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What Goes into Mortgage Preapproval?

Mortgage Preapproval

In today’s competitive real estate market, mortgage preapproval is very important. The mortgage preapproval process can (and usually does) take some time, but once you have it, sellers will take you more seriously. Here, you’ll learn about the process and what you’ll need to get preapproved for your new home.

Prequalification vs. Preapproval

Although these two things may seem the same, they aren’t. A prequalification doesn’t require a credit check. In fact, a loan officer will simply ask you about your credit score, your income, your debt, your assets, and the amount of down payment you’ll have, then tells you whether you qualify for a mortgage – and for how much. Because there’s no credit check involved, sellers don’t often take prequalification seriously. Preapproval, on the other hand, is far more involved. When you receive a preapproval amount from a lender, you can feel confident that you will qualify for that mortgage once you’ve chosen a home. read more

Get your Home Purchase Pre-Approval Before you Start Shopping

Mortgage Preapproval

Many people are so excited about the prospect of buying a home that they completely forget about the fact that they need to get approved for a mortgage before they even start looking at homes. However, despite the fact that mortgage pre-approval is required by most realtors, research has shown that less than 10% of buyers are taking this crucial step beforehand.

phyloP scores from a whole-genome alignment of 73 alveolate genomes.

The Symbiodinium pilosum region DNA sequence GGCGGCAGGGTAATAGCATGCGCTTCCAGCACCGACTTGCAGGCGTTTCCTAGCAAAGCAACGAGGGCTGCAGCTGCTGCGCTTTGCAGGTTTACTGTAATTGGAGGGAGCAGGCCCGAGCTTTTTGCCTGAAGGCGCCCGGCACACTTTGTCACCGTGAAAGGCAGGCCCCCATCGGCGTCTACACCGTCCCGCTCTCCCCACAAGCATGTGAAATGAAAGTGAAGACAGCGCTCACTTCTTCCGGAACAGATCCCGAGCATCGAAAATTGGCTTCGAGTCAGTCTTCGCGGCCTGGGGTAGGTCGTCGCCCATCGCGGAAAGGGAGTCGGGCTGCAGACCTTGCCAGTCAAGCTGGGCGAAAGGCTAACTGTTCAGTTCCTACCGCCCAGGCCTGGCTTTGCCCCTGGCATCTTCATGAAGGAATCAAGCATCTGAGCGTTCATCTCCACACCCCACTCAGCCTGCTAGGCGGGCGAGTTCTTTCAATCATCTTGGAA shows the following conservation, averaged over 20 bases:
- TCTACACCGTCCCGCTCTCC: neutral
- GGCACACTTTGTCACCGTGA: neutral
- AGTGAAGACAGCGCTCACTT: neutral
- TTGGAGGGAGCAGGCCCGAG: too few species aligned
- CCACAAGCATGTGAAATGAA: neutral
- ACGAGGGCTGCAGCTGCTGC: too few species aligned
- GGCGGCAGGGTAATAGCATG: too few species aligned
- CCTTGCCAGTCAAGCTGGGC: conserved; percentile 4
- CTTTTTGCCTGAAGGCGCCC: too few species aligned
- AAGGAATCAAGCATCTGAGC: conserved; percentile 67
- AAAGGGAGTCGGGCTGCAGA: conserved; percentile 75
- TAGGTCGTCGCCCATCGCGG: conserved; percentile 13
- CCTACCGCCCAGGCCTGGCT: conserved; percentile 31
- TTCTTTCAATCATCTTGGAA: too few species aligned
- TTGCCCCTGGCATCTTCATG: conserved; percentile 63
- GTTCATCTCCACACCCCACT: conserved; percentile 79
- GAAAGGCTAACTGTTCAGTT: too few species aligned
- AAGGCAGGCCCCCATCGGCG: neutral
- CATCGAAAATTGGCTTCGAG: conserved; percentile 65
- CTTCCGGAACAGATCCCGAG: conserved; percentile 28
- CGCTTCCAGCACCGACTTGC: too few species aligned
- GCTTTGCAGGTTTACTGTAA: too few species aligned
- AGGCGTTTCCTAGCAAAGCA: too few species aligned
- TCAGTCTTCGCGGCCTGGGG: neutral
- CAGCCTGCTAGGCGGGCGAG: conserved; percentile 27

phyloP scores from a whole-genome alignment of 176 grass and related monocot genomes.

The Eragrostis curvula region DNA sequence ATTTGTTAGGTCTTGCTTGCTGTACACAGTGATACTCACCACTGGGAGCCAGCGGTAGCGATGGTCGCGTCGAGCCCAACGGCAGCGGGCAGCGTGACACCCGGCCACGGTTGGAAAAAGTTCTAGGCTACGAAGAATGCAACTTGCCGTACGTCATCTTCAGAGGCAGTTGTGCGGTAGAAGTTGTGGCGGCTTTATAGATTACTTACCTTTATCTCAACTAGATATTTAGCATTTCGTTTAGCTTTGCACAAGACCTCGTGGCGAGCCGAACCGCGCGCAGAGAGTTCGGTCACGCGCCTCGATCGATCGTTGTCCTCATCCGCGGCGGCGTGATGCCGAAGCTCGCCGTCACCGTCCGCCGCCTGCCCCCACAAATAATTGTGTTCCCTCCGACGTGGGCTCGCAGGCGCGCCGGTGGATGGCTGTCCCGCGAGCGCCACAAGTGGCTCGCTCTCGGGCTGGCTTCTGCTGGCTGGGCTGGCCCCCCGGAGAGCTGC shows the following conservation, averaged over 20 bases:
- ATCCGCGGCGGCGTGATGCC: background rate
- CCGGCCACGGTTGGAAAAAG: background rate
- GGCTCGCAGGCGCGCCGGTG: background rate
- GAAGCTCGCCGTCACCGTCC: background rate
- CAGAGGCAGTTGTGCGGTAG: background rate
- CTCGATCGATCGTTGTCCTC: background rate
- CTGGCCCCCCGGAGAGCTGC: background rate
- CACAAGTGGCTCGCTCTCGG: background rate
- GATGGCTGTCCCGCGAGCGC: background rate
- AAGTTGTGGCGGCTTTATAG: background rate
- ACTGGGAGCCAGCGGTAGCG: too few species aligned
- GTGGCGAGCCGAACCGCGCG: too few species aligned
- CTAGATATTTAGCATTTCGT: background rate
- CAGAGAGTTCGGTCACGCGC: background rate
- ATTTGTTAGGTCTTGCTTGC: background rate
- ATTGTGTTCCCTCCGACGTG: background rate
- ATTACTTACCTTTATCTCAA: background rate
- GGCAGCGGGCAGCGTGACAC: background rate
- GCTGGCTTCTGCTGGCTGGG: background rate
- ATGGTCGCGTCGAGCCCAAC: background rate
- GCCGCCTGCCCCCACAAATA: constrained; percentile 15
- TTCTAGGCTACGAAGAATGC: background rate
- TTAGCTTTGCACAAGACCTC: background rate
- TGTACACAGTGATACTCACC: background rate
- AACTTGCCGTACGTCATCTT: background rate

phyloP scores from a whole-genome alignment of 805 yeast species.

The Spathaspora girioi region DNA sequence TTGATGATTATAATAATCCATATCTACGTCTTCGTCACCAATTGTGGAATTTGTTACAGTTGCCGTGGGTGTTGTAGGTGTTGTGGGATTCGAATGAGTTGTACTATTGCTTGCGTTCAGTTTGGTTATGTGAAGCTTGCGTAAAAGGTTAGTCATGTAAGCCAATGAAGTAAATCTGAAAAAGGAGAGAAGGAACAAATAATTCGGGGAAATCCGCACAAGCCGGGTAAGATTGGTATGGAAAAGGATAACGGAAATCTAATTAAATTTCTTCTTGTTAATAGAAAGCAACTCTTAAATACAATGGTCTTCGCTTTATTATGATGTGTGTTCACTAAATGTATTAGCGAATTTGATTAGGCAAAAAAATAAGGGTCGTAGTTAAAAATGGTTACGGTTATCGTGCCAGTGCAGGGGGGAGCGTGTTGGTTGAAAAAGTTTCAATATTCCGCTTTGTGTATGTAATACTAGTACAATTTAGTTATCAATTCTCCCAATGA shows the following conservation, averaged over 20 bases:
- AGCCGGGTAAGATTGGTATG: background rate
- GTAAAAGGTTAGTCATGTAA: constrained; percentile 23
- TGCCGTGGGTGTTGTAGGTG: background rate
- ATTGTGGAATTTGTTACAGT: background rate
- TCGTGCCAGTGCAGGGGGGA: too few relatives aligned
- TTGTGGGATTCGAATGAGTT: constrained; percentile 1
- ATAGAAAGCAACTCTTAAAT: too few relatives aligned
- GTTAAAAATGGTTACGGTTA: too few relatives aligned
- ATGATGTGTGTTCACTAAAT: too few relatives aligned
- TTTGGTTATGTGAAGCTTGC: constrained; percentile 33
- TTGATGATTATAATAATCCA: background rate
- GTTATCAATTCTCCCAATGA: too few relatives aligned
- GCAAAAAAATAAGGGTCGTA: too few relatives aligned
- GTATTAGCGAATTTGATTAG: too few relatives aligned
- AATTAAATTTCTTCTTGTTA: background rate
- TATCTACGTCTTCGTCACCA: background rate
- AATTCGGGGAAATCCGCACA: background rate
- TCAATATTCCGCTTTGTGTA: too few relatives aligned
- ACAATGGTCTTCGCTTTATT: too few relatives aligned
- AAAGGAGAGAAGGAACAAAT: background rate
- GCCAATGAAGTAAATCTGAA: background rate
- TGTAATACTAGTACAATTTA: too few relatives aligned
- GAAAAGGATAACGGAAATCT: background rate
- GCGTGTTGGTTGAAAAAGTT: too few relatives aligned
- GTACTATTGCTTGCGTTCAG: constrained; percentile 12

What is a Mortgage Pre-Approval?

To get approved for a mortgage, you will need to submit a host of documents to your lender, all of which will determine how much of a mortgage you will be able to qualify for. Documents that are needed to get pre-approval include pay stubs, your W-2 documents from the past two years, your previous 2 federal tax returns, at least two months’ worth of bank statements and the most recent copy of your credit report. In cases where you are self-employed, you may find yourself having to provide at least one full years’ worth of federal tax returns so that your lender can determine what your average income has been during this time. read more

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